“They spanked him. He’s learned his lesson, and that’s why he’s been quiet for the past two months,” said Mr. Rein, founder of China Market Research Group. “Some of his friends told me they can’t believe how stupid he was.”

Mr. Ma, 56, stepped down as Alibaba’s chairman in 2019 but is part of the Alibaba Partnership, a 36-member group with the right to nominate a majority of its board of directors. He is one of the biggest shareholders.

Story continues below advertisement

Mr. Ma irked regulators with the speech at a business conference in Shanghai attended by some of the regulators he was criticizing. Chinese Vice-President Wang Qishan also was in the audience.

Mr. Ma complained regulators had an antique “pawnshop mentality” and were hampering innovation, according to Chinese media. He appealed to them to support unconventional approaches to make it easier for entrepreneurs and young people to borrow.

“The race tomorrow will be a race of innovation, not regulatory capabilities,” Mr. Ma said, according to the Hong Kong newspaper Apple Daily.

That clashed with the ruling party’s marathon campaign to reduce surging debt that has prompted fears about a possible financial crisis and led international rating agencies to cut Beijing’s credit rating for government borrowing. At the same event in Shanghai, Mr. Wang warned new technologies improve efficiency but “amplified financial risks,” according to the business magazine Caixin.

On Nov. 3, regulators suspended Ant’s market debut. It would have been 2020′s biggest, raising some US$37-billion.

Alibaba’s CEO later praised regulators in a possible attempt to repair relations. But Mr. Ma said nothing. The last posting on his Sina Weibo social-media account is dated Oct. 17.

Story continues below advertisement

Alibaba Group shares traded in Hong Kong have fallen 19 per cent since October. Mr. Ma’s fortune, which peaked earlier above US$60-billion, fell by more than US$10-billion.

Alibaba, headquartered in Mr. Ma’s hometown of Hangzhou, southwest of Shanghai, was founded to connect Chinese exporters with Western retailers. The company has expanded into online consumer retailing, entertainment and other areas.

Its finance arm, Yu’ebao, launched in 2013, attracted millions of customers in a market dominated by state-owned banks that focus on serving government industries. By 2017, Yu’ebao was the world’s biggest money market fund with 1.2 trillion yuan ($235-billion) in assets, competing with state banks for deposits.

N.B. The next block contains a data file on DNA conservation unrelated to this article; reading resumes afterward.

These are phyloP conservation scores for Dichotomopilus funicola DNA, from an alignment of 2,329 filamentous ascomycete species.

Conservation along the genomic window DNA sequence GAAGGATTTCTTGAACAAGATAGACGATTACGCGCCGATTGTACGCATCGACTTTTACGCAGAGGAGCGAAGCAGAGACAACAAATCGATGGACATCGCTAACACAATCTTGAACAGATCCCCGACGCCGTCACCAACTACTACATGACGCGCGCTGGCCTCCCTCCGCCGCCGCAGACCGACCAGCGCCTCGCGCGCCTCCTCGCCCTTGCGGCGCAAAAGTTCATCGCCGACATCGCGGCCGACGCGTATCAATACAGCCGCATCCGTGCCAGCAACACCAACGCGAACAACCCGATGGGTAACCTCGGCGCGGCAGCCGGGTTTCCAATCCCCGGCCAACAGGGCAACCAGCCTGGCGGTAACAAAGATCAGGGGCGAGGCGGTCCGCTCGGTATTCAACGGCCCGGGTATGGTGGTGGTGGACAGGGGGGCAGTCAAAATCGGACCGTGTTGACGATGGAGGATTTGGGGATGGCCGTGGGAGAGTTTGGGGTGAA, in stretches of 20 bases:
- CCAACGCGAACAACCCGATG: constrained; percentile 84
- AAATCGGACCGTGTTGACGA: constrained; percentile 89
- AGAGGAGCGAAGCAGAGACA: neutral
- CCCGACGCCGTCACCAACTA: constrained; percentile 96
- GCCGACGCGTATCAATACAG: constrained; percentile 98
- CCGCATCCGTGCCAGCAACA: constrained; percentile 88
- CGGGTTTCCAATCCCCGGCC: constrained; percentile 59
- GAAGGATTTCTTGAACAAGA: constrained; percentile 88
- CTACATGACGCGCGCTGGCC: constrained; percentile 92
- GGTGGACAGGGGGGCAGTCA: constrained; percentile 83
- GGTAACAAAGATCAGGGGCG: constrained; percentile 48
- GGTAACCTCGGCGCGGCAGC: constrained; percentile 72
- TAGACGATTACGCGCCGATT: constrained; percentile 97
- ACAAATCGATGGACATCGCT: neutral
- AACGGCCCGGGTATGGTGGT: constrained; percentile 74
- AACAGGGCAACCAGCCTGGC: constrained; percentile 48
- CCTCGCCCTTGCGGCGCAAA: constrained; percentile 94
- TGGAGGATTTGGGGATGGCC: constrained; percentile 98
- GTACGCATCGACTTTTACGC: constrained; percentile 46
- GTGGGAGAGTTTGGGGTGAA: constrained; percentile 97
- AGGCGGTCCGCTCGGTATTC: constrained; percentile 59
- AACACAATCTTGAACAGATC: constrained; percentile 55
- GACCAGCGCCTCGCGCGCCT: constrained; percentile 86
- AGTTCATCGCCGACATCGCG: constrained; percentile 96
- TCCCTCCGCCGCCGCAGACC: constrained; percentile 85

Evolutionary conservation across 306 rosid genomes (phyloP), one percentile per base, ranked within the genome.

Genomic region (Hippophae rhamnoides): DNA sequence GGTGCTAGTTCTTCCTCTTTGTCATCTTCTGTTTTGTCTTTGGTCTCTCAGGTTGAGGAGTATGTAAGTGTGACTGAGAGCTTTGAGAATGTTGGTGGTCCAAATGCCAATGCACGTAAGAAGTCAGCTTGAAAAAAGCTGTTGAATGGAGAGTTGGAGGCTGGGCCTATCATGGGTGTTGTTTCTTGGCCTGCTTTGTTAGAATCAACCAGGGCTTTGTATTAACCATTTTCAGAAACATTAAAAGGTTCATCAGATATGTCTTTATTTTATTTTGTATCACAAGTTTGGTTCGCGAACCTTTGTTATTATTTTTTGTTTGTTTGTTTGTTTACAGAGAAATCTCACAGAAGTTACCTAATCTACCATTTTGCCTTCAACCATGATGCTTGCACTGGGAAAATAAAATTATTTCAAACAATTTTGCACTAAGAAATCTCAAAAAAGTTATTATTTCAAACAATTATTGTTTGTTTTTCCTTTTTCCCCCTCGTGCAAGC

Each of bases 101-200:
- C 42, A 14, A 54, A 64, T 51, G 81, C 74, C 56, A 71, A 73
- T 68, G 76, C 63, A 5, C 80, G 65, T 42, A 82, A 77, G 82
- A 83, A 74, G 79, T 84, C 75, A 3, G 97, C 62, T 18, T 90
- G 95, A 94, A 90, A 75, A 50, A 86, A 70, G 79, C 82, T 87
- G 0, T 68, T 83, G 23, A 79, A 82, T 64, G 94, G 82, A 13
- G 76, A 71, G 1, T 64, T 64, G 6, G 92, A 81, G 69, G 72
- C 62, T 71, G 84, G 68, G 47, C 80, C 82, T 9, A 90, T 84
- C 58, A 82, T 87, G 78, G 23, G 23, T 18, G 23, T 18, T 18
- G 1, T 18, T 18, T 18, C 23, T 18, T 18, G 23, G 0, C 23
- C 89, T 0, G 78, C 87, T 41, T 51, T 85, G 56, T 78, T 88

Ant Group has been ordered to overhaul its business before its market debut can go ahead.

The central bank said Dec. 28 it told Ant to focus on its online payments business. That suggested the company might be required to scale back its ambitions and new initiatives, which would hurt its appeal to investors.

Mr. Ma and Alibaba aren’t regulators’ only tech industry targets.

Story continues below advertisement

The ruling party has declared anti-monopoly enforcement, especially in online industries, a priority.

Executives of Alibaba and five other tech giants including Tencent, operator of the WeChat messaging service, and online retailer JD.com were warned by regulators last month not to try to keep new competitors out of their markets, according to the government.

Stock traders in Hong Kong talk about Mr. Ma’s disappearance from social media but doubt Alibaba or Ant will be affected, said Kenny Wen of securities firm Everbright Sun Hung Kai.

“The key point that will affect how these companies develop is the latest anti-trust regulations,” said Mr. Wen. “Jack Ma has already stepped down from management, and this does not affect the operation of the company.”

The anti-monopoly investigation of Alibaba announced in December targets its policy that prohibits vendors and other business partners from dealing with its competitors.